Israel cuts diplomatic ties to countries that condemned settlements in UNSC vote

The construction of a wall in the West Bank separating Israel from Palestinian territories in the area. (Photo credit: SarahTz via Flickr / Creative Commons)

Israel dialed back diplomatic ties to 10 countries Tuesday whose governments supported a United Nations resolution condemning settlements in Palestinian territory. The 15-member Security Council vote was nearly unanimous: 14 nations in support, one abstention: the United States. FSRN’s Nell Abram has more.

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The Israeli Foreign Ministry officially limited relations with embassies from 10 of the 14 countries that supported the Security Council resolution which calls Israeli settlements in Palestinian territory a “flagrant violation” of international law with no “legal validity.”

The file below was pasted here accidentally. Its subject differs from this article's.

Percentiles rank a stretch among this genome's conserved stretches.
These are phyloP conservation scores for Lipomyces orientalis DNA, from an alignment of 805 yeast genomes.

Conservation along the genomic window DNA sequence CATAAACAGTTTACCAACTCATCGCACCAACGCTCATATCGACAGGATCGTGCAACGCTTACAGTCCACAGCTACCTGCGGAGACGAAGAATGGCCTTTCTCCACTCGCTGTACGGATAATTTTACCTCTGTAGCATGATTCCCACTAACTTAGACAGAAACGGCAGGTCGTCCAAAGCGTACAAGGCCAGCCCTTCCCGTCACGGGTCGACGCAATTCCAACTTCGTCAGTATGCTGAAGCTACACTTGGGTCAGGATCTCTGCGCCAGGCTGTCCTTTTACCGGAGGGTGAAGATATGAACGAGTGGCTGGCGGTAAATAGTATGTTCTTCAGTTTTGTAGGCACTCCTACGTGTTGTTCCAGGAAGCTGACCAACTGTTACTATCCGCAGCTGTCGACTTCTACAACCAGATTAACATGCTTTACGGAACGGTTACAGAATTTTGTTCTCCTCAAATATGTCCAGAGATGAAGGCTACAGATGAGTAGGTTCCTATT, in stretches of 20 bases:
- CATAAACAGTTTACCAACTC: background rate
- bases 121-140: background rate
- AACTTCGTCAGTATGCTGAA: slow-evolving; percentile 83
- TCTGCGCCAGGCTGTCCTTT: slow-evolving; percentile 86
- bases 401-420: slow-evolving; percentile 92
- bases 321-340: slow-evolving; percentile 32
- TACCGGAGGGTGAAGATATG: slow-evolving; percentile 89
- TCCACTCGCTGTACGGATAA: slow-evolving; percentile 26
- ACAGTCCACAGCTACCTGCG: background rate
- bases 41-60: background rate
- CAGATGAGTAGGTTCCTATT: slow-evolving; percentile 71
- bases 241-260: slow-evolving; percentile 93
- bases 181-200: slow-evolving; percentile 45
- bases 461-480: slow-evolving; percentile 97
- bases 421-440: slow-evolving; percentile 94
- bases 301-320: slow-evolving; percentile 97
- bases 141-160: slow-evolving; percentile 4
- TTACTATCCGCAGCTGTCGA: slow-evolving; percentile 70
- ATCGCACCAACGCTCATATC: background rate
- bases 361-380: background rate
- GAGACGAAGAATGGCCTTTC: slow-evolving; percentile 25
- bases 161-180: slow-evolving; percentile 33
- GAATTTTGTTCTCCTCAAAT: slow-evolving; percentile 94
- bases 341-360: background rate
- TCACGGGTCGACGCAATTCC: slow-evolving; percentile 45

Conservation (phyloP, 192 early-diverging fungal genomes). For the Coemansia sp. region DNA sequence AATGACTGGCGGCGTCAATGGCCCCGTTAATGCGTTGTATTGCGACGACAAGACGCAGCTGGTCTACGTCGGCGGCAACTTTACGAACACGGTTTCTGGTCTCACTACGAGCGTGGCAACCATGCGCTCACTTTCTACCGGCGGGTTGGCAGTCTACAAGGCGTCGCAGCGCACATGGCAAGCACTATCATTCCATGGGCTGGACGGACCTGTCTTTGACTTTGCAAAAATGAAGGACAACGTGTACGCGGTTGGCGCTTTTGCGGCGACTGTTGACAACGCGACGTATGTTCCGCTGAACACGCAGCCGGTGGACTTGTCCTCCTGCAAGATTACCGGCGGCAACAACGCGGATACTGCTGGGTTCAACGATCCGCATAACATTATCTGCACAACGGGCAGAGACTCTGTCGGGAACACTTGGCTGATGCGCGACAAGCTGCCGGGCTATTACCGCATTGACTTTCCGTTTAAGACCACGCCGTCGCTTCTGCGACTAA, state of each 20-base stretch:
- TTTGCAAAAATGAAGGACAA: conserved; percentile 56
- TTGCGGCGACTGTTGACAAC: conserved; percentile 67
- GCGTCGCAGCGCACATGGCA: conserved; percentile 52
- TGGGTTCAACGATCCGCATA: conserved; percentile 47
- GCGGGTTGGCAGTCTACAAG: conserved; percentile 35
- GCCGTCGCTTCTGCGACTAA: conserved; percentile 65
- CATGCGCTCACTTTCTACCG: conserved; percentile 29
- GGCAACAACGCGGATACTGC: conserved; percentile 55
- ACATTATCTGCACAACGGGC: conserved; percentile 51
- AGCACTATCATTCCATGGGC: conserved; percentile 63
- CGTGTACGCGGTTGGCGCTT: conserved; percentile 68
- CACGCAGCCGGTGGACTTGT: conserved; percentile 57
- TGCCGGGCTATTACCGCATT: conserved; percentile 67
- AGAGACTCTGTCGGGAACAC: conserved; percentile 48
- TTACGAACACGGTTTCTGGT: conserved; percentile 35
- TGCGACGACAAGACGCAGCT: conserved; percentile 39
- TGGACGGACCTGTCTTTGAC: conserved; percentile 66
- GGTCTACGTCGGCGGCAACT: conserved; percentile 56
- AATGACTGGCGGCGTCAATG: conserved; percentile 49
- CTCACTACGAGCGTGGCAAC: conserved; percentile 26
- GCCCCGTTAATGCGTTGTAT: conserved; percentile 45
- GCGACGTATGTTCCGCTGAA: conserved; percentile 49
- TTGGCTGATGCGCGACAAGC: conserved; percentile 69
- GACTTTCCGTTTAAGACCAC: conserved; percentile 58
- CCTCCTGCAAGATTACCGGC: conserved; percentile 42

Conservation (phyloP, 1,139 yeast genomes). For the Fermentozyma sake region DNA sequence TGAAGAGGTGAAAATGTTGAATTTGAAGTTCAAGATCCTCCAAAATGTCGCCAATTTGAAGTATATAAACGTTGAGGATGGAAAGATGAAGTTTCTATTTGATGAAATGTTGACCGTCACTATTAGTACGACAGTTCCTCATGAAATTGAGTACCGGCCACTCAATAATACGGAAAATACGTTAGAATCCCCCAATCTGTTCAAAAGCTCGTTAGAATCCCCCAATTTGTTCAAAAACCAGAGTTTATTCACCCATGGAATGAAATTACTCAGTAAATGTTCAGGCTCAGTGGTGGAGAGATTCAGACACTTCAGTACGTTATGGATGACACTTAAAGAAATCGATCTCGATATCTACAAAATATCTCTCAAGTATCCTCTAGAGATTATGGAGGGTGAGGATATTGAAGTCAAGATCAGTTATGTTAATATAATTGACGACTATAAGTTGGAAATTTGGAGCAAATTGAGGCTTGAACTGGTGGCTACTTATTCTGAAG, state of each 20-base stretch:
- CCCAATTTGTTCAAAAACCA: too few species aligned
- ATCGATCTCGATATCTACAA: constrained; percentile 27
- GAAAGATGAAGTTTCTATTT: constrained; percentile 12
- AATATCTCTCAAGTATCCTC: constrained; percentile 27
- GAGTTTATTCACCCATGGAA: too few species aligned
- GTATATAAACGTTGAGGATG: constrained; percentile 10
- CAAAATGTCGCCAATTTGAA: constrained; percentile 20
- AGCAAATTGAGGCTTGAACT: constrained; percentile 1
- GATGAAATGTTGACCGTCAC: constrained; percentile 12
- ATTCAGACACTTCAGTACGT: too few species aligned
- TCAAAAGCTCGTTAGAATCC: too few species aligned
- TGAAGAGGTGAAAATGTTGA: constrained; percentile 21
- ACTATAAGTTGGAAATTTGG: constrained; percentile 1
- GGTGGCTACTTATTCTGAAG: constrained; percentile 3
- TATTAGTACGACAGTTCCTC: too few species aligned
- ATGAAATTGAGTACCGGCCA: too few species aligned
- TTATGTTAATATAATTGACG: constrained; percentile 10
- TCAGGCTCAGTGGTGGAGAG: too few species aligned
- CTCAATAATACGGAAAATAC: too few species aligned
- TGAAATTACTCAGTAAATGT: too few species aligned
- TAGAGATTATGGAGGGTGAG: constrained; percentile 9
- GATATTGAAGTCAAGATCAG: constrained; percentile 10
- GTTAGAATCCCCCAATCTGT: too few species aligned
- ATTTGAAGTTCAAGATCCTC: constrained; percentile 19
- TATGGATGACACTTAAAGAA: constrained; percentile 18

In a departure from its longstanding staunch support of Israel at the international body, the U.S. abstained from the vote – sparking the ire of Israeli officials who allege that Washington actually orchestrated the move. The Israeli ambassador to the U.S. said Tuesday that they have evidence supporting the claim and they will present it to incoming president Donald Trump once he takes office.

But Tuesday, State Department spokesperson John Kirby expressly denied the accusation: “I think is all a little bit of a sideshow, to be honest. This was a resolution that we could not in good conscience veto – because it condemns violence, it condemns incitement, it reiterates what has long been the overwhelming consensus international view on settlements – and it calls on parties to take constructive steps to advance a two state solution the ground. There was nothing in there that would prompt us to veto that type of resolution.”

Kirby added that the pace of settlement construction in recent years is rendering the viability of a two state solution increasingly impossible.

The UN resolution calls for a complete halt to settlement activities, but Israeli authorities show no sign of slowing that pace. According to the Israeli daily Ha’aretz, the municipality of Jerusalem is set to consider nearly 400 construction permits this week.

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